The Chinese leader Xi JinpingThursday kicked off a meeting the country hails as a historic milestone, rolling out the red carpet for leaders from five Central Asian countries that are central to China’s regional ambitions.
THE China-Central Asia inaugural meeting it is part of China’s broader goal to strengthen economic and political partnerships with like-minded countries, to counter what it sees as a US-dominated world order seeking to contain and suppress China.
In particular, the Xi summit was expected on the eve of the annual meeting of group of seven in Hiroshima (Japan), which begins on Friday and will be attended by the leaders of the richest large democracies in the world, including the president Joe Biden.
One of the main problems facing G-7 leaders will be how to deal with what the United States calls China’s growing assertiveness.
Xi has sought to increase China’s influence in Central Asia as part of his efforts to improve his image as a world statesman.
China salutes leaders of five former Soviet republics –Kazakhstan, Kyrgyzstan, Tajikistan, Turkmenistan and Uzbekistan– on the floor with a huge crowd of dancers and children jumping and singing: “Welcome, welcome! Welcome!”
Xi, in a speech on Friday, called on China and Central Asia to deepen theirs economic cooperationcalling it related to “profound historical origins”.
The two-day meeting also highlights China’s interest in filling part of the void left by Russia, a key trading partner and long-standing security provider to the region.
Russia’s war in Ukraine has weakened Moscow’s influence in Central Asia, creating a window for China.
“China has been trying to highlight more and more these clusters and platforms where China is the focal point, not the West,” said Raffaello Pantucci, a senior fellow at the S. Rajaratnam School of International Studies in Singapore.
“It’s part of the larger story China is spinning, which is that there is another world order out there.”
The meeting takes place in Xi’an, a city in central China, a fundamental stop on the ancient silk trade route, which for centuries has united China with central Asia and the Middle East.
China’s interest in Central Asia stems from concerns over violence and ethnic tensions in the Xinjiang region in the far west of the country, which borders Central Asian countries.
According to analysts, China sees in the economic prosperity of the region a way to further stabilize Xinjiang.
China has invested billions of dollars in pipelines, roads and railways that help bring Central Asia’s rich reserves of natural resources to China.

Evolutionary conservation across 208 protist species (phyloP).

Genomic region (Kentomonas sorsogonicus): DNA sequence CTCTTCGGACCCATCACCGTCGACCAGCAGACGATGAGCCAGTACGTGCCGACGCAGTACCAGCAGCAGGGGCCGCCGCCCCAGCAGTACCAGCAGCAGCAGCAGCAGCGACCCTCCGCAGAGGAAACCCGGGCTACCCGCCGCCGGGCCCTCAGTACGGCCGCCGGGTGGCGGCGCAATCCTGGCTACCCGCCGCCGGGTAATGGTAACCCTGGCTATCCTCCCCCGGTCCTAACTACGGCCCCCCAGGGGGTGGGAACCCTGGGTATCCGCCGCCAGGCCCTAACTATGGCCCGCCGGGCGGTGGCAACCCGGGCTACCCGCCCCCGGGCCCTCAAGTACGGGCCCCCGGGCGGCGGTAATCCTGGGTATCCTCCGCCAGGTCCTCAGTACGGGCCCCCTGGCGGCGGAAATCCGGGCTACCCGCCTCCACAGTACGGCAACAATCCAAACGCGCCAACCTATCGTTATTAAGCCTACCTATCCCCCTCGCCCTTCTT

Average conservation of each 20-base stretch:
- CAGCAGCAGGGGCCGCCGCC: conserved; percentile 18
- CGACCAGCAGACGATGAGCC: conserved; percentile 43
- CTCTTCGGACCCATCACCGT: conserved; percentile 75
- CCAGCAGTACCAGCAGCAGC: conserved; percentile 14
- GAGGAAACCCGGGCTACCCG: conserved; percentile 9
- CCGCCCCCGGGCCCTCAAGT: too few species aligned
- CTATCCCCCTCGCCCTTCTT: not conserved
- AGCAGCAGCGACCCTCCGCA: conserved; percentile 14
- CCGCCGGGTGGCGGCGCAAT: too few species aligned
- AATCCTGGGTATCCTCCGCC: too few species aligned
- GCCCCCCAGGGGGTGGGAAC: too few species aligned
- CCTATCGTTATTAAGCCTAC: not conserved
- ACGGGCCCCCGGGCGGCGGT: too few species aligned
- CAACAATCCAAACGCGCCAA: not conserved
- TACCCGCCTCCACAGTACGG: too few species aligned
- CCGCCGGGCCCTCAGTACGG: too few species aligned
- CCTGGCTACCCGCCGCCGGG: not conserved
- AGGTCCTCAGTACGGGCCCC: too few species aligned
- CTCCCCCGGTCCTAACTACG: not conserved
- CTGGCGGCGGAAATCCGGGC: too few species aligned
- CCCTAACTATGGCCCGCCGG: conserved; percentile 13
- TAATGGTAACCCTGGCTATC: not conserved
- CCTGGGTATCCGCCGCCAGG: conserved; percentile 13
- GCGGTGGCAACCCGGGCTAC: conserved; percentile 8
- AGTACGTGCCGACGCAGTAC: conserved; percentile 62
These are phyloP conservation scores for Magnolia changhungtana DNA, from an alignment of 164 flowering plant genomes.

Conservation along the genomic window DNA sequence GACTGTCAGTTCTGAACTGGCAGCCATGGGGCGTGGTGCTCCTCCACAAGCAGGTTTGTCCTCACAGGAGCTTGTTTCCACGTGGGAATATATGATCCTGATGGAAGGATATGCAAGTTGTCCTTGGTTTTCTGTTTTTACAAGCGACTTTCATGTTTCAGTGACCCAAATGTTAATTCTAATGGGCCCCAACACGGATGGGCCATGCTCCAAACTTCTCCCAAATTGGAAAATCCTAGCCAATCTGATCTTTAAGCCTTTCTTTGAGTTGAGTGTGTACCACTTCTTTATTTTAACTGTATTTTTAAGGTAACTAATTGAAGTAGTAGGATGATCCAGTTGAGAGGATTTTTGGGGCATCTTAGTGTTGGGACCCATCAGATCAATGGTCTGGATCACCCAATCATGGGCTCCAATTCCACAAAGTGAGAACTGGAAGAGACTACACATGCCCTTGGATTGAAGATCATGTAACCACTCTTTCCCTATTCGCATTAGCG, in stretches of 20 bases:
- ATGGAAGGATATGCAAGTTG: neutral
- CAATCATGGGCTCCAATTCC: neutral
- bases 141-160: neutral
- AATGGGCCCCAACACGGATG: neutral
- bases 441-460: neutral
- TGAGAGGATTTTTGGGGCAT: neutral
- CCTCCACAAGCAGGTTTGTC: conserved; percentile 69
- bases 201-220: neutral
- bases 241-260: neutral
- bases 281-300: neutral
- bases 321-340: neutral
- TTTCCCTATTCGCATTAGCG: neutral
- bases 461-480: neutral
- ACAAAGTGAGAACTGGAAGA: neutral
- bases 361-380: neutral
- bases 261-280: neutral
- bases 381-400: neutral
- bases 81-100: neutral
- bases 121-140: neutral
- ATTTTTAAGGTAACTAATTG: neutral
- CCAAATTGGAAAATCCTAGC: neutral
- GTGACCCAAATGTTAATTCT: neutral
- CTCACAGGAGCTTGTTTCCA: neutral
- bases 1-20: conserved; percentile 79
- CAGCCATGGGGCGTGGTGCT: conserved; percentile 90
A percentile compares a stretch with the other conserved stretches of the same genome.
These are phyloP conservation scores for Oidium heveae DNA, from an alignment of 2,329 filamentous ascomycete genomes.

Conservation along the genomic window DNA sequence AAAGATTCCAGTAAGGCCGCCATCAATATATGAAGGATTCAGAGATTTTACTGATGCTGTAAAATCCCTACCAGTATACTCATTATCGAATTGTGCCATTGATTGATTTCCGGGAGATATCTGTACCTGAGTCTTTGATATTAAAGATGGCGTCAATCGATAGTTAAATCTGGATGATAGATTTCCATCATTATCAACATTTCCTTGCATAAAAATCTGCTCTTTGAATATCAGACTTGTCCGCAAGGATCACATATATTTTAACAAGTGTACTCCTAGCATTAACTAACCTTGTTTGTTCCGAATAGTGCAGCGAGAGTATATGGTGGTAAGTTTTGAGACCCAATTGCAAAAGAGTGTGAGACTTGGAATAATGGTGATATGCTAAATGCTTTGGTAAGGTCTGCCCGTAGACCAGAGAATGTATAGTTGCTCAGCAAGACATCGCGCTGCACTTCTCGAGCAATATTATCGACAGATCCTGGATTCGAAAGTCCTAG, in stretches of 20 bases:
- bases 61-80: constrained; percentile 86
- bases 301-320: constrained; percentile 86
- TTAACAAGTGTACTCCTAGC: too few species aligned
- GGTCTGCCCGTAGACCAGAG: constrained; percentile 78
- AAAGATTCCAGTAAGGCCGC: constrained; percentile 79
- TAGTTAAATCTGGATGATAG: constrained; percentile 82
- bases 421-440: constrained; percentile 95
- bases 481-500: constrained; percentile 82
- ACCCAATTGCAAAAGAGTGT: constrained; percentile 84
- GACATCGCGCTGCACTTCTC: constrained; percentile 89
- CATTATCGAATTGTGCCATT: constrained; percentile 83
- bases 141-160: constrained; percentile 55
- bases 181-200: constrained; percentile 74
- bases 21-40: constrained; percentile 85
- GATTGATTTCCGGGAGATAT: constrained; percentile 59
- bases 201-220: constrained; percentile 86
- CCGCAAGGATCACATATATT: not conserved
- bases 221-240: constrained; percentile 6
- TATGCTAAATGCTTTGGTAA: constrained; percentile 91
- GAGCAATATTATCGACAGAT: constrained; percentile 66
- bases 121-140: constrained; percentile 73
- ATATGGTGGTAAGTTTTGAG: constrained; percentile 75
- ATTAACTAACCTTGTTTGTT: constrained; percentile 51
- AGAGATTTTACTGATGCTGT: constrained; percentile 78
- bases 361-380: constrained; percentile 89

Many Chinese cities depend on natural gas from Turkmenistan, and Kazakhstan has some of the largest oil fields in the world outside the Middle East.
In 2013, Xi chose Kazakhstan as the venue for a speech in which he outlined the vision of his Initiative for Belt and roada trillion-dollar plan to build infrastructure projects in developing countries to bring them closer to China’s orbit.
Last year, Xi visited Uzbekistan and Kazakhstan in his first overseas trip since the pandemic began.
However, the relationship hasn’t always been smooth sailing. Several Belt and Road projects in the region have been stalled or embroiled in scandals, including a power plant failure in 2018 that left much of the Kyrgyz capital without heat or electricity.
Local residents have protested concerns that their countries are borrowing too much from China and the internment of Muslim minorities in Xinjiang.
And Xi’s ambitions in the region are complicated by his friendship with Russia’s president, Vladimir Putinand for the close ties that unite the two countries.
Russia’s invasion of Ukraine, a former Soviet republic, has rocked Central Asia, raising concerns that Russia may try to take over other places that used to be part of the Soviet Union or embolden separatists.
Xi said in his speech on Friday that “sovereignty, security, independence and territorial integrity of the countries of Central Asia.
Theresa Fallon, director of the Center for Russia-Europe-Asia Studies in Brussels, said China was engaged in “hard diplomatic footwork” to try to gain an advantage with Central Asian countries without angering Putin .
“China and Russia share an anti-Western narrative, but there are many areas of potential frictionFallon said.
The US Secretary of State, Anthony Blinken, he also visited Kazakhstan and Uzbekistan this year, hoping to encourage Central Asian countries to resist providing economic aid to Russia in the face of Western sanctions.
According to Niva Yau, a researcher in Bishkek, Kyrgyzstan who works as a non-resident fellow at the Atlantic Council’s Global China Hub think tank, China is closely watching the growing number of Western players courting Central Asia.
By holding the summit, China intends to “give Central Asia more assurances that China will always be here, that China is predictable, that China can provide Central Asia with the support it needs.”
c.2023 The New York Times Society
Mary Ortiz is a seasoned journalist with a passion for world events. As a writer for News Rebeat, she brings a fresh perspective to the latest global happenings and provides in-depth coverage that offers a deeper understanding of the world around us.